Newcastle United have sacked head coach Steve McClaren.
The former England boss won just six of 28 Premier League games in charge of the Magpies, who are just one place off the foot of the table.
McClaren and his team were booed off following Saturday’s 3-1 loss to Bournemouth at St James Park – their third successive league defeat.
Former Liverpool, Chelsea, Real Madrid and Inter Milan boss Rafael Benitez has been tipped to take over.
McClaren’s future has been a source of almost constant speculation since the defeat to the Cherries.
Match of the Day presenter Gary Lineker tweeted: “Newcastle have finally put Steve McClaren out of his misery.
“The running of that great football club is beyond shambolic.”
Ian Dennis, BBC Radio 5 live’s senior football reporter, said Benitez had been identified as a replacement for McClaren at a board meeting on Monday.
McClaren, 54, signed a three-year contract with the Magpies in June after the club avoided relegation on the final day of last season.
Newcastle’s next game is at leaders Leicester City on Monday.
“After the defeat to Bournemouth on Saturday, the club has spent some time considering its position and has today concluded that Steve McClaren’s employment with the club will end with immediate effect.
“We acknowledge that reaching this decision has taken a number of days and that this has caused uncertainty for everyone involved, in particular for Steve and the players, for which we apologise.
“However, we felt that this time was necessary to ensure the right decisions were reached with the best interests of the club at heart.
“Managing director Lee Charnley added: ‘I would like to thank Steve personally for his services to Newcastle United.
“‘He is a man of integrity and class and he has conducted himself with great dignity during this difficult time.
“‘Steve worked tirelessly to try and bring success to Newcastle United.
“‘He has the utmost respect of all the players, staff and management and he leaves with our very best wishes and sincere thanks.
“‘We feel that a change is now needed in order to give the club the best possible chance of securing its Premier League future. A further announcement on a successor to Steve will be made in due course.’”
Former Newcastle defender Steve Howey agreed with Lineker that the club’s handling of McClaren’s sacking had been “pretty shambolic”.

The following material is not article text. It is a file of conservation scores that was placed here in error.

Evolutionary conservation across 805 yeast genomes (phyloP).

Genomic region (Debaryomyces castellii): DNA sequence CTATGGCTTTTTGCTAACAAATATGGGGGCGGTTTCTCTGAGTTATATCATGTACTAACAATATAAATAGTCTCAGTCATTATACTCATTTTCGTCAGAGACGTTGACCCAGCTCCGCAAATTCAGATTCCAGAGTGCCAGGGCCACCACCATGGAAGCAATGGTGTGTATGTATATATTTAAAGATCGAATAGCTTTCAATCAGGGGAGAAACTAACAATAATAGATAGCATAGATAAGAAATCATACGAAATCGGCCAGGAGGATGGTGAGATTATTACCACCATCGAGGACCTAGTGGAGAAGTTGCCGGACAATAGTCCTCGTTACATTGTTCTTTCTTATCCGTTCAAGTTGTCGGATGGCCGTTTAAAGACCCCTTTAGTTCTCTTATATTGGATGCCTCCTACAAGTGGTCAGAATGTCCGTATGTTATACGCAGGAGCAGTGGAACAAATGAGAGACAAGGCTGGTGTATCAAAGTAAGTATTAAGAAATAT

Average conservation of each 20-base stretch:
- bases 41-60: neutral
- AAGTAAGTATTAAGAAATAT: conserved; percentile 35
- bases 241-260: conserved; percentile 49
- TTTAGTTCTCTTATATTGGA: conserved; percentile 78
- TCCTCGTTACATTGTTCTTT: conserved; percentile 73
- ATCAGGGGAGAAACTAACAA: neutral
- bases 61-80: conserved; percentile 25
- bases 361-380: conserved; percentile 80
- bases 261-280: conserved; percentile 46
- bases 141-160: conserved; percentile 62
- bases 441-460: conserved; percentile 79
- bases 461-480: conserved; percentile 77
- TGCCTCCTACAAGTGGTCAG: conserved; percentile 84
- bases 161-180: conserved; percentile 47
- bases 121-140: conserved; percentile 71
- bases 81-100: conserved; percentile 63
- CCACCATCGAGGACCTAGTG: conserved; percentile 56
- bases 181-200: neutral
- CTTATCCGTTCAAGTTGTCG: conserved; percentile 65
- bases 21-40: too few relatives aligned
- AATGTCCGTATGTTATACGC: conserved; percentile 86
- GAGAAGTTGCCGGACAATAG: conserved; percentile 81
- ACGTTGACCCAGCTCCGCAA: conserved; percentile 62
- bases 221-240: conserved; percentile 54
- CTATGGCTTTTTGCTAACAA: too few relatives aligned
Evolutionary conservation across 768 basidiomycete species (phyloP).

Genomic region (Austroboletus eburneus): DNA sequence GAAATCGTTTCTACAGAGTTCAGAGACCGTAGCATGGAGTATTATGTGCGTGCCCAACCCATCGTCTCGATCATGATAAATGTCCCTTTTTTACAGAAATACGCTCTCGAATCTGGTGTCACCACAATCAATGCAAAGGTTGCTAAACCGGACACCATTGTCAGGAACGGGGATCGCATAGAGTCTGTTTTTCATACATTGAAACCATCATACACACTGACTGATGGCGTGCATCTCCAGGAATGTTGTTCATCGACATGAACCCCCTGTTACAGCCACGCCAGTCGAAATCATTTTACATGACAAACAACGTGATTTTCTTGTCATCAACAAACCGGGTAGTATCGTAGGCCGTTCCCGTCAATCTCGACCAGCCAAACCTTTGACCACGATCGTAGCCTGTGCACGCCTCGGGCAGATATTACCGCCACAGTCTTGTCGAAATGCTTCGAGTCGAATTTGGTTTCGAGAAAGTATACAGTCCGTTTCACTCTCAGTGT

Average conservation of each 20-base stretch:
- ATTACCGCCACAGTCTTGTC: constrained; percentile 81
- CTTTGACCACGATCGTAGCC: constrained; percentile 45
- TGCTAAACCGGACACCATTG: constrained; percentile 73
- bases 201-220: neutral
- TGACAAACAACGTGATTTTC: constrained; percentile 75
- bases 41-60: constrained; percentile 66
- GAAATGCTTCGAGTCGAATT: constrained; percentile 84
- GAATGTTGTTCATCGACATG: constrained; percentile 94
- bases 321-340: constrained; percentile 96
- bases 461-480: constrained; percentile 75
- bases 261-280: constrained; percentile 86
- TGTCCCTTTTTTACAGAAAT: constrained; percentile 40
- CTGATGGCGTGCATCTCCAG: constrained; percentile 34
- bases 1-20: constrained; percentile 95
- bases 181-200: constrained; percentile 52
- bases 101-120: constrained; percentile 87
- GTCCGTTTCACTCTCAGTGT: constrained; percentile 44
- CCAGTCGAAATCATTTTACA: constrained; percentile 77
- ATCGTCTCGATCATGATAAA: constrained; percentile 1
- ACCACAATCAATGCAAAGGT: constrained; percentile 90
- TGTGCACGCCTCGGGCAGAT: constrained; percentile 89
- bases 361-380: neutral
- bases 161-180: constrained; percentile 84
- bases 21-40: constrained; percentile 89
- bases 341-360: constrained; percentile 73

He added: “That seems to sum Newcastle up at the moment.
“Everyone thought after the defeat by Bournemouth there would be discussions straight after the game with the board – which Steve is on – and a decision could be made before the new week started.
“It dragged on and, to be fair to Steve, he’s shown superb professionalism. He’s carried on knowing all along that he was going to be leaving.”
BBC Sport’s chief football writer Phil McNulty:
Steve McClaren was an uninspired, seemingly safe, appointment by Newcastle United after they escaped relegation from the Premier League on the final day of last season.
Dismissed by Derby County after they failed to reach the Championship play-off despite strong financial backing, McClaren arrived as damaged goods.
He was fortunate to get the job and it proved comprehensively beyond his capabilities, despite an £80m expenditure since the summer, resulting in just six wins and a place in the relegation zone.
But how much influence McClaren had over transfer policy? Chief scout Graham Carr appears to wield the power, but McClaren has taken responsibility.
This unwieldy system must be scrapped and the manager must be allowed to manage, otherwise Newcastle will never escape the shadow hanging permanently over this giant of a club.
Newcastle’s recent form
McClaren spent about £80m on players during his time at St James Park, including £30m on midfielders Jonjo Shelvey, Andros Townsend and Henri Saivet in January.
However, the signings have failed to help improve the club’s form and they have won just one of their past six league games, conceding 14 goals in defeats by Watford, Everton, Chelsea, Stoke and Bournemouth.
As well as Newcastle, Derby and England, McClaren has managed Middlesbrough, Dutch side FC Twente and Wolfsburg in Germany.
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